Section 202(a) of the Unfunded Mandates Reform Act of 1995 requires that agencies prepare a written statement of anticipated costs and benefits before proposing any rule that may result in an expenditure by State, local, and tribal governments, in the aggregate, or by the private sector, of $100 million in any one year (adjusted annually for inflation). The Unfunded Mandates Reform Act does not require FDA to prepare a statement of costs and benefits for the reclassification action, because the proposed rule is not expected to result in any 1-year expenditure that would exceed $100 million adjusted for inflation.

XIII. Paperwork Reduction Act of 1995

FDA concludes that this reclassification action contains no new collections of information. Therefore, clearance by the Office of Management and Budget under the Paperwork Reduction Act of 1995 is not required.

XIV. Federalism

FDA has analyzed this reclassification action in accordance with the principles set forth in Executive Order 13132. FDA has determined that the reclassification action does not contain policies that have substantial direct effects on the States, on the relationship between the National Government and the States, or on the distribution of power and responsibilities among the various levels of government. Accordingly, the agency has concluded that the action does not contain policies that have federalism implications as defined in the order and, consequently, a federalism summary impact statement is not required.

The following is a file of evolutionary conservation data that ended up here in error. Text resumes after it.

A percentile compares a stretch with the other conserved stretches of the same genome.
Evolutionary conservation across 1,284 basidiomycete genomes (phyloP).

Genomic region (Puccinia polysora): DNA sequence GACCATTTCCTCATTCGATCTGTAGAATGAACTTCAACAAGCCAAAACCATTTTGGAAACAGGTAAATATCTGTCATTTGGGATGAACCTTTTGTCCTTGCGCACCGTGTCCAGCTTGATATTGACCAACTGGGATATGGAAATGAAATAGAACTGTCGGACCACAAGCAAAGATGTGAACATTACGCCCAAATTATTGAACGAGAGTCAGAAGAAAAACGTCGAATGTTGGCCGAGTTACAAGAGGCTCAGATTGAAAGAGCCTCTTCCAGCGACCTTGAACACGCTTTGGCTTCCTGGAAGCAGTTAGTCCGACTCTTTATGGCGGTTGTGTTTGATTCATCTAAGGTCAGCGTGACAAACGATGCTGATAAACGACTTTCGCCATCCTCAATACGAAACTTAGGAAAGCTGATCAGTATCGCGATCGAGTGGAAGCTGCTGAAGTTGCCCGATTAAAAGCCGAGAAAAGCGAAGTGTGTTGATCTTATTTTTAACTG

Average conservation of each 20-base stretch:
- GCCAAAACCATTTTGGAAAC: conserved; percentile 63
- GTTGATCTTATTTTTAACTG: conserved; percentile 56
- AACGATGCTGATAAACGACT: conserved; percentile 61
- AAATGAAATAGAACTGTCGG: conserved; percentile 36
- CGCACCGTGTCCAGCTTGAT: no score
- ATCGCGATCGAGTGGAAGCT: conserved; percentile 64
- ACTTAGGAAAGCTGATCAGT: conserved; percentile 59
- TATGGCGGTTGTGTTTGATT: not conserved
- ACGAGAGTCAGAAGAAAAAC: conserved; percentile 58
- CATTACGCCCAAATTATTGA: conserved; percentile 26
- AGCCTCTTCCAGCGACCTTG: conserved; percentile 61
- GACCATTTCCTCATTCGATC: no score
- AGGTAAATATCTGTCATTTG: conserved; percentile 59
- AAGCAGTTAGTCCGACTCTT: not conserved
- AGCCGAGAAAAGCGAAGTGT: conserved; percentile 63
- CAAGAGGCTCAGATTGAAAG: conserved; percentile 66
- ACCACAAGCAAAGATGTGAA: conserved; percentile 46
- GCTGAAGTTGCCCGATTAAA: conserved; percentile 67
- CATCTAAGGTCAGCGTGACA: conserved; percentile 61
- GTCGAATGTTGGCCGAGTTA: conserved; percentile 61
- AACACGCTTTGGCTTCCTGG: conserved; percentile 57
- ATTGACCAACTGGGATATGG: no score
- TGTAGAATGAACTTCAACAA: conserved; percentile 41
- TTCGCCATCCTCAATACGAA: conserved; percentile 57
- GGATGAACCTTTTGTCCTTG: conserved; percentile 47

XV. Request for Comments

Interested persons may submit to the Dockets Management Branch (address above) written comments regarding this document by October 6, 2000. Two copies of any comments are to be submitted, except that individuals may submit one copy. Comments are to be identified with the docket number found in brackets in the heading of this document. Received comments may be seen in the office above between 9 a.m. and 4 p.m., Monday through Friday.

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Dated: August 22, 2000.

Linda S. Kahan,

Deputy Director for Regulations Policy, Center for Devices and Radiological Health.

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[FR Doc. 00-22618 Filed 9-5-00; 8:45 am]

BILLING CODE 4160-01-F